Developing science skills are tested in the Physical Science classroom. Students will take a hard look at the world that God created, and how the field of science is a tool to not only solve the mysteries of the universe but to better know and understand our Creator. Content learning will explore the foundation of all creation, matter and the atom, basic kinematics, wave properties, and conclude with an introduction to chemistry that includes mixtures, solutions, and properties of matter.
The study of life incorporates a seemingly limitless subject. All of life has unique characteristics that represent a unique cause. This course begins with the basic unit of living organisms, the cell. It then expands to include multi-cellular organisms, organ systems, and higher ordered life forms. Students will look at traditional classification systems, studying each kingdom in order to survey the sum of life in all creation. Along with the study of the taxonomic classifications, students will learn more about Genetics, including moral and ethical questions related to ideas of design, speciation, and theories of origins.
Chemistry is designed to investigate the composition, structure, and properties of substances, how and why substances react with other substances, and why a reaction absorbs or releases energy. Explanations at the quantum level will be connected to chemical observations made at the macroscopic level. Students will work on key topics, developing understanding of the quantum mechanical model of atoms and its applications, bonding, chemical equilibrium, and stoichiometry. They will develop analysis skills as needed to answer practical questions.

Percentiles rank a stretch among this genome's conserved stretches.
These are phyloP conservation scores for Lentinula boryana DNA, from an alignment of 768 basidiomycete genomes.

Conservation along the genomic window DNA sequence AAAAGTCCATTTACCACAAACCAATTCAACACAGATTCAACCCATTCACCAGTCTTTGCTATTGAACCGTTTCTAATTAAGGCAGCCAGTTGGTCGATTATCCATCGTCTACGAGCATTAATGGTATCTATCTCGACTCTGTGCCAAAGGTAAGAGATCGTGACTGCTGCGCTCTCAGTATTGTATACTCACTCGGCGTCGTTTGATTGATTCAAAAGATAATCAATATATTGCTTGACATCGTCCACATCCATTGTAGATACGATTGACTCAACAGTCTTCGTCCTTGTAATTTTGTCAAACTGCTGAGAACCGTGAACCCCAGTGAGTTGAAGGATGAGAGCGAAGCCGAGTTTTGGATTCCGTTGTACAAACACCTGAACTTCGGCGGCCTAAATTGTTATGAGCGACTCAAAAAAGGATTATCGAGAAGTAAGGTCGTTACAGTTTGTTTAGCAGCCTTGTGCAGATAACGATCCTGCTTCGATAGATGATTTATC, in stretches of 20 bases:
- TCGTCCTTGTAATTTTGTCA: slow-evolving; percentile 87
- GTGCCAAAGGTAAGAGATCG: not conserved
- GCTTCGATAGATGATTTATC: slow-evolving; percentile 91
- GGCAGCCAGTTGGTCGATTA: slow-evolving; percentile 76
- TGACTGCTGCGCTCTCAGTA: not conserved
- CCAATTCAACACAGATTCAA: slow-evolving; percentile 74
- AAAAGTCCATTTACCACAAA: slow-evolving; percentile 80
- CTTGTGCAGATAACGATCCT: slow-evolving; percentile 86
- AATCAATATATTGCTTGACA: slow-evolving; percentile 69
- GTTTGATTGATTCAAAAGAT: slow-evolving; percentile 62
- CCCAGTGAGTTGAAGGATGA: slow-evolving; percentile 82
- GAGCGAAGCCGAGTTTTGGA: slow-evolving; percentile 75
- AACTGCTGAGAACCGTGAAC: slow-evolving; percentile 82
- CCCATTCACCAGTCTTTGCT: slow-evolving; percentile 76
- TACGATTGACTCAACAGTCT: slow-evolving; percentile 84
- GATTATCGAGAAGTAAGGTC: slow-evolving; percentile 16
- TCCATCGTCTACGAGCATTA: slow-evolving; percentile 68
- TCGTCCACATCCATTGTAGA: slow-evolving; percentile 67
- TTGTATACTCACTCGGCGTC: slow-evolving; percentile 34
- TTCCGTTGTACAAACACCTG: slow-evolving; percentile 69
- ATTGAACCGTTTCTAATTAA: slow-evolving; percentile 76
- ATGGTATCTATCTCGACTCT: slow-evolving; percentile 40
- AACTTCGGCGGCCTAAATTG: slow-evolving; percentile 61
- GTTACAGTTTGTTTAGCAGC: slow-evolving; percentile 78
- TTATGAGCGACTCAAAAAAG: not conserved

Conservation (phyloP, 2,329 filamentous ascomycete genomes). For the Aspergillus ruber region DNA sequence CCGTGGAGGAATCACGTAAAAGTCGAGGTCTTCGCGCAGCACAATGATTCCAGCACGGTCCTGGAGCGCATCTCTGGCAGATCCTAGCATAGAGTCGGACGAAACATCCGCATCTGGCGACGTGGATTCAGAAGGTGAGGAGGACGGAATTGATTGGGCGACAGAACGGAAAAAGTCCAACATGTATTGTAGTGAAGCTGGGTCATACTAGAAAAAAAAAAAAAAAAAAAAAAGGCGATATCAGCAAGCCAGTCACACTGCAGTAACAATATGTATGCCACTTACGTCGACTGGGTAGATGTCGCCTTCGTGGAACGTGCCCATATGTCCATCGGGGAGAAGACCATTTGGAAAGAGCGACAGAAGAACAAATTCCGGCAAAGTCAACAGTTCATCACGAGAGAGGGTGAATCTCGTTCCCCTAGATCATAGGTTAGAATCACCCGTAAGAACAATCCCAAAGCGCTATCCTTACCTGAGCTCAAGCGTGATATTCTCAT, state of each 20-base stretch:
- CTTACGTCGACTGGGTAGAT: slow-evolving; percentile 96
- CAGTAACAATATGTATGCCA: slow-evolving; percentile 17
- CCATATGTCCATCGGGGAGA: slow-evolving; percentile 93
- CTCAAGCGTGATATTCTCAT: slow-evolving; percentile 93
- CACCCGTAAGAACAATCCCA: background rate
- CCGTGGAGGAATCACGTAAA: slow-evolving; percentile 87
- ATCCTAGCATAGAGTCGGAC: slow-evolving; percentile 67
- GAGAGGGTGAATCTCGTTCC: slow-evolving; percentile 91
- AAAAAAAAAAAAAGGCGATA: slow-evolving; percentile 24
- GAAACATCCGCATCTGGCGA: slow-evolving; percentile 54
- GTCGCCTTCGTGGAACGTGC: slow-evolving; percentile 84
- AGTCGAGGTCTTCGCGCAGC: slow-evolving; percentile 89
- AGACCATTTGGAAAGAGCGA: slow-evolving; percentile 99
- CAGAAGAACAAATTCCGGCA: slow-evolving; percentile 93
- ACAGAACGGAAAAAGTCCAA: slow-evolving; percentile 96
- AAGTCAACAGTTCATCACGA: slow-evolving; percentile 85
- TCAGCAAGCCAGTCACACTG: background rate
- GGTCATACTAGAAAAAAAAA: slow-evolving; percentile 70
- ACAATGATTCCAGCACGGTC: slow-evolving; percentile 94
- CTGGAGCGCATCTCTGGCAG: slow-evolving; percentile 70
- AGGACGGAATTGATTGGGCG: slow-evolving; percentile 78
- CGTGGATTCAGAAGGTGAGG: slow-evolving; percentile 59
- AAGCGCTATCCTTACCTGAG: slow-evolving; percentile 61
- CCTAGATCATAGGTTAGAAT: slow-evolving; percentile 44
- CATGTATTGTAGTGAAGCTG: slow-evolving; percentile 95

Physics is investigation of the fundamental question of how the world around us is moving and why. It deals with the classical physics of bodies and forces, including Newton's laws of motion, the principles of mechanics, work and energy, conservation of energy, momentum and conservation of momentum, circular motion [e.g. Kepler’s laws, periodic motion, etc.]. Students will deepen their understanding of various physical phenomenon and develop analysis skills to answer practical questions. Students with strong math backgrounds have been encouraged to take the AP Physics exam.
All new courses are offered based on student interest levels
Anatomy and Physiology introduces students to the structure and function of God’s fearfully and wonderfully created human body, and its mechanisms for maintaining homeostasis. The course includes the study of cells, tissues, and selected major systems of the human body at both the microscopic and gross structural levels. Laboratory experiences include dissecting model organs and conducting physiology experiments, with students often serving as the “test subject” where appropriate. Emphasis will be placed on the health of a system and application of that information to personal health, although selected pathologies will be discussed for each system studied.
see Physics above
Physics 2 is an algebra-based course designed to investigate the following: i) electrical and magnetic phenomena and ii) the sight and behavior of light. Topics associated with electricity and magnetism include the concepts of electrical charges, electric and magnetic fields, electric potential, conductors and insulators, currents, basic circuits, and induction. The topics of the sight and light include reflection, refraction, and some wave optics. Students will deepen their understanding of each physical phenomenon and develop analysis skills to answer practical questions.